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The Role of Descending Pain Modulation in Chronic Primary Pain: Potential Application of Drugs Targeting Serotonergic System.

1. Introduction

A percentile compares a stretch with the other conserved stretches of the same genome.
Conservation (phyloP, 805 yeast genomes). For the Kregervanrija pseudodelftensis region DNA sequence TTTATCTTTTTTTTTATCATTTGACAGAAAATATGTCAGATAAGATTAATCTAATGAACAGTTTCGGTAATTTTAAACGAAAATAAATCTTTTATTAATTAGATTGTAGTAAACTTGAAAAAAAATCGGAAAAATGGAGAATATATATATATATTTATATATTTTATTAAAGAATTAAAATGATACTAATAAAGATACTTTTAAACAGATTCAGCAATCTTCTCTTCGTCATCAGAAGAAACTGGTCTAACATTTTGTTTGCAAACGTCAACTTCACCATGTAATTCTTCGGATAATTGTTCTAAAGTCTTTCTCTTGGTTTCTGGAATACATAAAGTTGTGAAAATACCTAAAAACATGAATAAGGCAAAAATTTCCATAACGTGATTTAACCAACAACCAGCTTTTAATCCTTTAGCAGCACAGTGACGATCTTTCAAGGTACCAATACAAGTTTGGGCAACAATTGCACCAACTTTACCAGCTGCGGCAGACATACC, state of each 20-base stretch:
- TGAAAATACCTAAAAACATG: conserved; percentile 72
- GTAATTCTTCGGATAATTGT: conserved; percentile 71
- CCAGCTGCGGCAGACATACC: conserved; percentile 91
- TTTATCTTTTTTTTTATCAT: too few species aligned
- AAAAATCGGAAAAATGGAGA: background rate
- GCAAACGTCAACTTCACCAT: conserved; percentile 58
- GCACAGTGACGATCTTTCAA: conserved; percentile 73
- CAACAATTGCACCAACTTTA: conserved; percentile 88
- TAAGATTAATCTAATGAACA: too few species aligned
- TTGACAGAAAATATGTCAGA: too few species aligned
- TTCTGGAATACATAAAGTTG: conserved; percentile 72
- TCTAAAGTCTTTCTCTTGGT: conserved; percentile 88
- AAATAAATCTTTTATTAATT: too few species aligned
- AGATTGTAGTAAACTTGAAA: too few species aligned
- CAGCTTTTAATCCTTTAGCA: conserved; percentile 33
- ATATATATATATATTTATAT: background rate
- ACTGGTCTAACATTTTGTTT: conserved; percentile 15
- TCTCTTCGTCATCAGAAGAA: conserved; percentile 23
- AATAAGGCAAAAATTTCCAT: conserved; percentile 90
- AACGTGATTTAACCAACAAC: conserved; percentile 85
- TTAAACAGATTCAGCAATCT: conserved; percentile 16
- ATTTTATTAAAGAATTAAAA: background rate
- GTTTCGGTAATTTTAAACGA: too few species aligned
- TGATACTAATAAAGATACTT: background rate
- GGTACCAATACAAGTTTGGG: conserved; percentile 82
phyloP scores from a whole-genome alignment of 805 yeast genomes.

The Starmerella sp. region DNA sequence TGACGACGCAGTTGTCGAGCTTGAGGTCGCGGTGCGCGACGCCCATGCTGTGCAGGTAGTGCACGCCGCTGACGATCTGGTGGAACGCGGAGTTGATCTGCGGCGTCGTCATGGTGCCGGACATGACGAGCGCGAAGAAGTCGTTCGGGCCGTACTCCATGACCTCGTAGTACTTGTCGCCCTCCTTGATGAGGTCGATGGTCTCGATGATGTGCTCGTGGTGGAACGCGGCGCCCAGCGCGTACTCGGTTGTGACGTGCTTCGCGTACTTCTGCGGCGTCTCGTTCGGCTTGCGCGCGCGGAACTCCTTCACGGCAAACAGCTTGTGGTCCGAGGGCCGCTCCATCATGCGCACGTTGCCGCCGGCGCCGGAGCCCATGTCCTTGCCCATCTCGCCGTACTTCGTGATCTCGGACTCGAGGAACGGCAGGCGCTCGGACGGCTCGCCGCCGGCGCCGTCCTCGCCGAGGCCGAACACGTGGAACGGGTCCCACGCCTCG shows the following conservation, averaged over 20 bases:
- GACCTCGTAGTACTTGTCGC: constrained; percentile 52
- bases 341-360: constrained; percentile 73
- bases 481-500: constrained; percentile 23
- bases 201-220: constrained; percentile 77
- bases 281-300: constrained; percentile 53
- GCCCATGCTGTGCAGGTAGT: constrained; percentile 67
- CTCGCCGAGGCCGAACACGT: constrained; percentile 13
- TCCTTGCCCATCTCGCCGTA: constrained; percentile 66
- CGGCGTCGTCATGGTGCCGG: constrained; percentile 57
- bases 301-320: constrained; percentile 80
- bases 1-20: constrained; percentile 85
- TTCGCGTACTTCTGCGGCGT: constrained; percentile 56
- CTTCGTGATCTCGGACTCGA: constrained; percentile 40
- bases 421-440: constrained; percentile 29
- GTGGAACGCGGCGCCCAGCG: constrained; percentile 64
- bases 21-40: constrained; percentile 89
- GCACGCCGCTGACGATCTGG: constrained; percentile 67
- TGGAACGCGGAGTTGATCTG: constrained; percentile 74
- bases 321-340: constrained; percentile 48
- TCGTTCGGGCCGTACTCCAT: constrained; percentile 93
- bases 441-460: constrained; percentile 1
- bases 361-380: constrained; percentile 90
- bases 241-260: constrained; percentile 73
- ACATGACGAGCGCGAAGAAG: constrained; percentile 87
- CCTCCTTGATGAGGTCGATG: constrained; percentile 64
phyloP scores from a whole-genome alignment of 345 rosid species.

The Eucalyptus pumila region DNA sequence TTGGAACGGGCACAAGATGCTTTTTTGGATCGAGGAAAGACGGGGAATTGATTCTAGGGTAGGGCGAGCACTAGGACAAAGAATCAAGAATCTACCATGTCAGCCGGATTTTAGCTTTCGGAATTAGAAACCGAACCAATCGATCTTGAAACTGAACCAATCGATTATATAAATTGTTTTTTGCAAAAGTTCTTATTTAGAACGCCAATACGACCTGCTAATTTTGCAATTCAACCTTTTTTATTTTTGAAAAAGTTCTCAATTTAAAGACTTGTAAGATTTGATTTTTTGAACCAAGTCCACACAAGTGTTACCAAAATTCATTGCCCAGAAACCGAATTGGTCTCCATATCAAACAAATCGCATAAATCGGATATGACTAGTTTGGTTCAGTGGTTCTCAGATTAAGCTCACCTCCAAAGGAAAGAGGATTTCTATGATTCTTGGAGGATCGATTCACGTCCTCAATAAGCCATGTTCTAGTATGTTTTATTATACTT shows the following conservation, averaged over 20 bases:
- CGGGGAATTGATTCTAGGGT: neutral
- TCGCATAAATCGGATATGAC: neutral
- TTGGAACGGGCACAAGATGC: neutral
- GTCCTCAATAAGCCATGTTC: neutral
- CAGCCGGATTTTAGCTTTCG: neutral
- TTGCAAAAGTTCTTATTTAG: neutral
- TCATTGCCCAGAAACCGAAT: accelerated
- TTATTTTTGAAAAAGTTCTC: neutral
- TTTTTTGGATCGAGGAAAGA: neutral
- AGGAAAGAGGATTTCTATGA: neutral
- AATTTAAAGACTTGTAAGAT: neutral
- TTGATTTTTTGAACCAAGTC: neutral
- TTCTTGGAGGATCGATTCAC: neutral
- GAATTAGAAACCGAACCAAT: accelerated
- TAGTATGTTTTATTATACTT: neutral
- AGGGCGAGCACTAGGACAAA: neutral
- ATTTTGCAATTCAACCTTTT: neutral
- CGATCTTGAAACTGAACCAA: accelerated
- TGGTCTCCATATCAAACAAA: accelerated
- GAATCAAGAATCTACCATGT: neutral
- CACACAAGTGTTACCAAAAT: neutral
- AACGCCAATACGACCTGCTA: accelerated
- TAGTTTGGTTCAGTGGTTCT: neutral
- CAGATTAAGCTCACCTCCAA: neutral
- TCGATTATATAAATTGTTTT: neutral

Chronic pain is a severe problem for the general population worldwide. Though pain itself does not cause death immediately, long-term suffering from pain exerts a negative impact on both work and living quality of patients. Some pain conditions are evoked by specific tissue damage which can be cured by cause-based treatment. However, others are absent of pathological alterations, such as fibromyalgia syndrome (FMS), irritable bowel syndrome (IBS), or temporomandibular disorder (TMD) [1, 2]. During the past few decades, many different concepts have been used to describe these diseases, including functional somatic syndromes, somatoform pain disorders, and functional pain syndromes [3-5]. All these concepts regard "chronic pain" as a symptom only. Recently, the International Classification of Diseases-11 (ICD-11) has raised a new concept "chronic primary pain (CPP)" for these diseases, defining it as pain in one or more anatomical regions that (1) persists or recurs for over 3 months; (2) is associated with significant emotional distress or functional disability (interference with activities of daily life and participation in social roles); and (3) cannot be better accounted for by another chronic pain condition [6]. CPP includes a constellation of diseases with medically unexplained pain and disability which cause functional impairment or disruption of daily activities, namely, chronic widespread pain (e.g., FMS), complex regional pain syndromes, chronic primary headache and orofacial pain (e.g., chronic migraine or TMD), chronic primary visceral pain (e.g., IBS), and chronic primary musculoskeletal pain (e.g., nonspecific low back pain). This concept distinguishes functional pain without diagnostic laboratory tests or convincing medical explanations from pain secondary to underlying diseases. The most prominent progress of the new definition is that ICD-11 has incorporated "chronic pain" as a disease itself [7], which may contribute to the deeper understanding of pain pathophysiology and management.